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How to Find Freelance Technical SEO Experts

Here are a few options to help overcome technical SEO issues when you can't solve the problem on your own.

How to Find Freelance Technical SEO Experts

This week for Ask An SEO, we have a question from Bob in Florida. He asks:

“I have been doing small business SEO since 2001. Sometimes I need help on technical issues beyond my expertise. Is there someone that I can hire on a ‘per ticket’ basis? i.e.; help me fix this analytics setting or canonical issue, or whatever comes up next. I don’t need a whole managed services contract, just some technical help.”

I feel your pain, Bob! I have the same obstacles in my business and with what I do.

Here are a few options that help me overcome technical SEO issues that are either out of my knowledge base or when I cannot come up with a solution.

1. Build a Trusted Network of Content & Tech SEO People

I’m not talking about a massive group, and it will take a long time to build.

Your goal here is to find people you trust and will openly share your strategies with.

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My private network took 10+ years to build, but the process sped up when I began attending conferences like:

  • Pubcon (this one specifically has been a game-changer for SEO).
  • Affiliate Summit.
  • Advanced Search Summit.
  • WebMavens.
  • Blogging shows.

From there I found people who write code and build sites that could answer questions about speed, rendering, etc…

They didn’t know this was SEO and when I explained why, they fell in love with the channel.

I trust and shared my personal strategies privately with actual data and they do this in return.

Once I was sharing with the right people I was invited into two private Facebook groups.

That is where I can get answers for free and fast, but I give equally as well.

This is also where I find tech SEO consultants that have been vetted by people I trust.

2. Create an Hourly & Project-Based Vendor List

Once I built my network I also created a spreadsheet with their prices per hour (public and private) as well as per project.

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Now I have them all in my CRM system.

This is where it gets tricky because every project is unique, but at least I have a baseline of options.

My sheet worked like this:

The tabs across the bottom are for specifics like audits, schema, page/site speed, etc…

  • Column A is vendor name.
  • Column B is the price per hour.
  • Column C is the price per project.
    • Depending on the type of work I’ll also include a column for sites with 100 pages, 101 – 1,000, 1001 – 5,000, larger.
  • Column D is the amount of time for project completion (1 day, 1 week, 1 month).
  • Column E is the most important. Do they deliver on time and are they responsive? This is a scale from 1 to 10. Anyone that falls below an 8 for me no longer gets work.

Other columns you could add might be:

  • If the vendor white labels or if you need to have their branding.
  • If they have an NDA or non-compete with you.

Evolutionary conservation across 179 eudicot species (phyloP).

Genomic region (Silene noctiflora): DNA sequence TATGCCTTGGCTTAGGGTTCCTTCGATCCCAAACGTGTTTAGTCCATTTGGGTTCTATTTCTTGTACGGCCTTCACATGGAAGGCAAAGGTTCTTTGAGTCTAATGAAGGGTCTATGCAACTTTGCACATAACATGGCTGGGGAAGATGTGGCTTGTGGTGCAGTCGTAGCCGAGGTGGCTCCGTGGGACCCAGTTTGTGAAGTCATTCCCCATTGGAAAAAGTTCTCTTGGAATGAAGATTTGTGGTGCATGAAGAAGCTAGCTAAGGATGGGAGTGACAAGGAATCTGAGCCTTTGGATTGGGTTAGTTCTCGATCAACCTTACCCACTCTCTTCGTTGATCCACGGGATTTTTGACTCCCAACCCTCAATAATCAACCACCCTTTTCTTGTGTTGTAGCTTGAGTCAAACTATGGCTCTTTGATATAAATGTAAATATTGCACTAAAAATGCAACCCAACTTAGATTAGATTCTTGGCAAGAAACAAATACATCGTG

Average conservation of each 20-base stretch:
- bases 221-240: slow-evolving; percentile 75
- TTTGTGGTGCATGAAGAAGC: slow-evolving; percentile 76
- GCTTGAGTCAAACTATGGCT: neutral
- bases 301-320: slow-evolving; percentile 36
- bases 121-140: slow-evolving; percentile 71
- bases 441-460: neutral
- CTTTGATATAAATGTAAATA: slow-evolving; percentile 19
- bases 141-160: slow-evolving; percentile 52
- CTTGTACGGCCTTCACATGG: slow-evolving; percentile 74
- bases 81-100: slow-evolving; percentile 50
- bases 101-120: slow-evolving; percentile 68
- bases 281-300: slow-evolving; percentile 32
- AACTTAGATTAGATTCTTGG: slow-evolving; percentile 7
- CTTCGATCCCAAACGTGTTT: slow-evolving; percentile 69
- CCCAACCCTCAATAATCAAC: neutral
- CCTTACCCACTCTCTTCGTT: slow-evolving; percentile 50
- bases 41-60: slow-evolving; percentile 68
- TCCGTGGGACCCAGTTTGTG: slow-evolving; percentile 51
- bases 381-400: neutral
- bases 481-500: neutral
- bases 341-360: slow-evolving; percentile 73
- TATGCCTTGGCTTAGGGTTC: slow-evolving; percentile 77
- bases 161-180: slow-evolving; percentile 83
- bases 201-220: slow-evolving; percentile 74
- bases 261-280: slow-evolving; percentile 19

• Do you have their tax information on file and a link to it.

But that is up to you and your business model.

My CRM system has very similar information but I also include tags with specific skill sets like forensic SEO, WordPress, Java developer, etc…

It contains notes about what went well and not so well on projects and makes a great reminder about why I eliminated certain relationships.

3. Post to Social Media & Advertise the Question

When none of the above works, I post to social media.

If I get really desperate then I may even advertise the post so that it shows to people who may have the skill sets to answer the problem.

For example, if it is a question about a JavaScript and rendering problem, I may ask the question and then run it as an ad on Facebook offering to pay for hourly consulting if the person can help.

Targeting might include: (I didn’t check to see if these are available, I’m just sharing my thought process on finding targets.)

  • Income: I’d exclude super-high incomes because they could be too expensive.
  • Interests in programming, Python, JavaScript, web development.
  • Interests in digital/online marketing, SEO, marketing, ecommerce.
  • Job title: Director of IT, Full Stack Developer, Webmaster.
  • Employer: I’d look for brands that would have a large dev team and are built in the same framework and platform as the project I’m working on because they may have familiarity with it.
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You get where I’m going with the targeting.

I’m trying to narrow it down to the specific people who work in the field, on the same platform, and have an interest in digital marketing.

If the person works for a company that uses the same platform the person may have already faced the same obstacle.

These are my go-to solutions to find technical SEO experts when I cannot resolve the problem on my own.

I hope this helps!

Editor’s noteAsk an SEO is a weekly SEO advice column written by some of the industry’s top SEO experts, who have been hand-picked by Search Engine Journal. Got a question about SEOFill out our form. You might see your answer in the next #AskanSEO post!

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Adam Riemer

Adam Riemer is a long time online marketing veteran. With more than 10 years of experience in SEO, Ethical Affiliate ... [Read full bio]

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